18. User switching: Initially, it does not appear in the Apple menu. There is only the option to log out the user. You have to make a setting for this option to appear. However, you still can't display it as an option in the Apple menu, along with the options to log out, shut down, and restart. NO, of course not. Here, obvious things seem like luxuries. This option will appear either in the menu bar or in the control center. Only then can you switch users.
19. If for some reason someone wants to do a clean installation of the operating system, they will definitely need to call a technician or be very careful because there are traps here: When you reach the window to delete the disk through the Recovery Menu, you will find that there is no indication to return to the Recovery Menu to select the installation of the operating system. You will have to guess that here - except for one case - when you close a window, you return to the previous menu. But if you make the mistake of shutting down the computer, hoping to enter the recovery menu again by pressing command + R during startup, you're out of luck. Because then you can only install it through the internet. And guess what... No matter how many times I tried, the installation would get stuck at the final stage and tell me to start the process again. In technical support, they suggested (believe it or not) that I connect with mobile data to download some gigabytes of the operating system from there because if the network is unstable, the process gets stuck! They didn't even know to tell me that the system time may have changed after erasing the disk, causing the installation to fail for this reason. And in my case, the time was correct, but the time zone had shifted to the US, so I was... in the future. And how do you adjust the time? Well... of course, through a command in the terminal, or better yet, by taking the mac directly to someone to fix it. The funny thing is that, amidst all the chaos and having complained strongly, I heard from someone in technical support the top comment that macs are made to serve the user better.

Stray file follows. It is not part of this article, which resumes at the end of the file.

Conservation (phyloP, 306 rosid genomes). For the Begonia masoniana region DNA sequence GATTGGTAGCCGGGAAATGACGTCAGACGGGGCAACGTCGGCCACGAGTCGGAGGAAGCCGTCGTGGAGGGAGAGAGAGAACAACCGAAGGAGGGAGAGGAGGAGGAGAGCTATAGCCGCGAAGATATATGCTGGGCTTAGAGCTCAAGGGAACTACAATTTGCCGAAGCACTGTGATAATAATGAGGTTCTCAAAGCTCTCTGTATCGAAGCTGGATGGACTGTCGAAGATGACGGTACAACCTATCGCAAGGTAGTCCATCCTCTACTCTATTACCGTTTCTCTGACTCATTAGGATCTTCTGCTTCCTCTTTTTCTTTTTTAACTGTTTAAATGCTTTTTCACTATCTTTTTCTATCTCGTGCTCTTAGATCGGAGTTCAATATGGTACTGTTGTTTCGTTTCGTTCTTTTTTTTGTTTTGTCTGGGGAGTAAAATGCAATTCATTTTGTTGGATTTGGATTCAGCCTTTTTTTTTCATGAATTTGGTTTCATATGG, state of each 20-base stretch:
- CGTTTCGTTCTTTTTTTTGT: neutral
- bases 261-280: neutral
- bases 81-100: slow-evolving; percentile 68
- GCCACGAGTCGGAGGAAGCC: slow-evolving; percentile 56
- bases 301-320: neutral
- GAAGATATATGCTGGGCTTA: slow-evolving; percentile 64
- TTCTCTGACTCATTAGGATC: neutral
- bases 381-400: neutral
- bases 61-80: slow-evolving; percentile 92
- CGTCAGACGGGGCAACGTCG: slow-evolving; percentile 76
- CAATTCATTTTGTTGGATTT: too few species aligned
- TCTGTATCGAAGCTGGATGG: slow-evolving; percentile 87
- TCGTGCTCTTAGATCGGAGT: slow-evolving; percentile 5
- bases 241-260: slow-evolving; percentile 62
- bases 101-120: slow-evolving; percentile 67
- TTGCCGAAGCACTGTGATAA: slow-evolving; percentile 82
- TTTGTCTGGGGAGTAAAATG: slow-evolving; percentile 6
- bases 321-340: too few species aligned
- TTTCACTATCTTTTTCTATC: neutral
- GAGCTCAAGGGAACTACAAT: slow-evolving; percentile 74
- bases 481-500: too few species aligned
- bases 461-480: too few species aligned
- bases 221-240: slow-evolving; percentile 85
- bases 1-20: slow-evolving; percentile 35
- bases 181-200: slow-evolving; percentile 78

In general, as I live with this tool, I discover other things that I CANNOT do or that I do with considerable time-consuming. I made this choice because I wanted a laptop that wouldn't need replacement every so often. It has a very good screen, speakers, and battery life. Also, the price I bought it for (999 euros) was about 300 euros lower than a comparable laptop with not-so-good Windows 11, so I preferred to take the risk.
Now, this particular MacBook is owned by someone else who is very happy with it and will hardly ever worry about what I mentioned above, as they do not heavily use the machine, especially in office applications. I now run an Asus Zenbook UM3402Y, 50 euros cheaper with a much better screen, which does its job quickly without silly time-consuming tasks.